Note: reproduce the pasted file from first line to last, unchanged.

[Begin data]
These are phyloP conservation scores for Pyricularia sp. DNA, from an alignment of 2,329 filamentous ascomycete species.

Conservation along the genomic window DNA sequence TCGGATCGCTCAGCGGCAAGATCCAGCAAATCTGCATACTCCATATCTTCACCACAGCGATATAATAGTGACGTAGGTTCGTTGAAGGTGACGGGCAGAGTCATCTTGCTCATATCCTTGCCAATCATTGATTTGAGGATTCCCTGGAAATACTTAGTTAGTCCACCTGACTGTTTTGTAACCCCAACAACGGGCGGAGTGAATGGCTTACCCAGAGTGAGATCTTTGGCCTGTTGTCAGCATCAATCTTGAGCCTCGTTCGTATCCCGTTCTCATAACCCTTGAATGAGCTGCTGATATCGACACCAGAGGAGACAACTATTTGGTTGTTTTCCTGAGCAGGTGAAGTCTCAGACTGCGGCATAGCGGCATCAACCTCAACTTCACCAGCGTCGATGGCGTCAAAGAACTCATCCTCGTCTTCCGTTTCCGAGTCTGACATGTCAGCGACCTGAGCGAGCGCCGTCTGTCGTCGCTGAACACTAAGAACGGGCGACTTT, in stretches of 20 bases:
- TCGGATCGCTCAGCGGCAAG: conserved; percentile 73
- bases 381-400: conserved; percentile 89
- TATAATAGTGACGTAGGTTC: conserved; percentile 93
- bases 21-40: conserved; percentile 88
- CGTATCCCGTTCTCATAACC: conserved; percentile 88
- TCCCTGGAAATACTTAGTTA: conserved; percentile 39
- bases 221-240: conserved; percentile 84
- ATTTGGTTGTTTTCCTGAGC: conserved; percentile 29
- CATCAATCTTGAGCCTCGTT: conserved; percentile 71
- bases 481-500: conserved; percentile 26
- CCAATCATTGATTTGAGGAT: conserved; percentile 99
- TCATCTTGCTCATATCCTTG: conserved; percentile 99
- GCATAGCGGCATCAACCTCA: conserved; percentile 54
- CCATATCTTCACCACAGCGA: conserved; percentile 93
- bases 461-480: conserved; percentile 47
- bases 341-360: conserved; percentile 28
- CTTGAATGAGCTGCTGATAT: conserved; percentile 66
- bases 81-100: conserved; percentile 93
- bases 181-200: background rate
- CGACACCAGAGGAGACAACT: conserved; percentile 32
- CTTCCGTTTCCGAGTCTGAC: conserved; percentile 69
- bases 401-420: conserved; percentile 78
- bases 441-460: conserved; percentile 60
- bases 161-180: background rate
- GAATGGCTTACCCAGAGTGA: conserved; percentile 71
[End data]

These are phyloP conservation scores for Pyricularia sp. DNA, from an alignment of 2,329 filamentous ascomycete species.

Conservation along the genomic window DNA sequence TCGGATCGCTCAGCGGCAAGATCCAGCAAATCTGCATACTCCATATCTTCACCACAGCGATATAATAGTGACGTAGGTTCGTTGAAGGTGACGGGCAGAGTCATCTTGCTCATATCCTTGCCAATCATTGATTTGAGGATTCCCTGGAAATACTTAGTTAGTCCACCTGACTGTTTTGTAACCCCAACAACGGGCGGAGTGAATGGCTTACCCAGAGTGAGATCTTTGGCCTGTTGTCAGCATCAATCTTGAGCCTCGTTCGTATCCCGTTCTCATAACCCTTGAATGAGCTGCTGATATCGACACCAGAGGAGACAACTATTTGGTTGTTTTCCTGAGCAGGTGAAGTCTCAGACTGCGGCATAGCGGCATCAACCTCAACTTCACCAGCGTCGATGGCGTCAAAGAACTCATCCTCGTCTTCCGTTTCCGAGTCTGACATGTCAGCGACCTGAGCGAGCGCCGTCTGTCGTCGCTGAACACTAAGAACGGGCGACTTT, in stretches of 20 bases:
- TCGGATCGCTCAGCGGCAAG: conserved; percentile 73
- bases 381-400: conserved; percentile 89
- TATAATAGTGACGTAGGTTC: conserved; percentile 93
- bases 21-40: conserved; percentile 88
- CGTATCCCGTTCTCATAACC: conserved; percentile 88
- TCCCTGGAAATACTTAGTTA: conserved; percentile 39
- bases 221-240: conserved; percentile 84
- ATTTGGTTGTTTTCCTGAGC: conserved; percentile 29
- CATCAATCTTGAGCCTCGTT: conserved; percentile 71
- bases 481-500: conserved; percentile 26
- CCAATCATTGATTTGAGGAT: conserved; percentile 99
- TCATCTTGCTCATATCCTTG: conserved; percentile 99
- GCATAGCGGCATCAACCTCA: conserved; percentile 54
- CCATATCTTCACCACAGCGA: conserved; percentile 93
- bases 461-480: conserved; percentile 47
- bases 341-360: conserved; percentile 28
- CTTGAATGAGCTGCTGATAT: conserved; percentile 66
- bases 81-100: conserved; percentile 93
- bases 181-200: background rate
- CGACACCAGAGGAGACAACT: conserved; percentile 32
- CTTCCGTTTCCGAGTCTGAC: conserved; percentile 69
- bases 401-420: conserved; percentile 78
- bases 441-460: conserved; percentile 60
- bases 161-180: background rate
- GAATGGCTTACCCAGAGTGA: conserved; percentile 71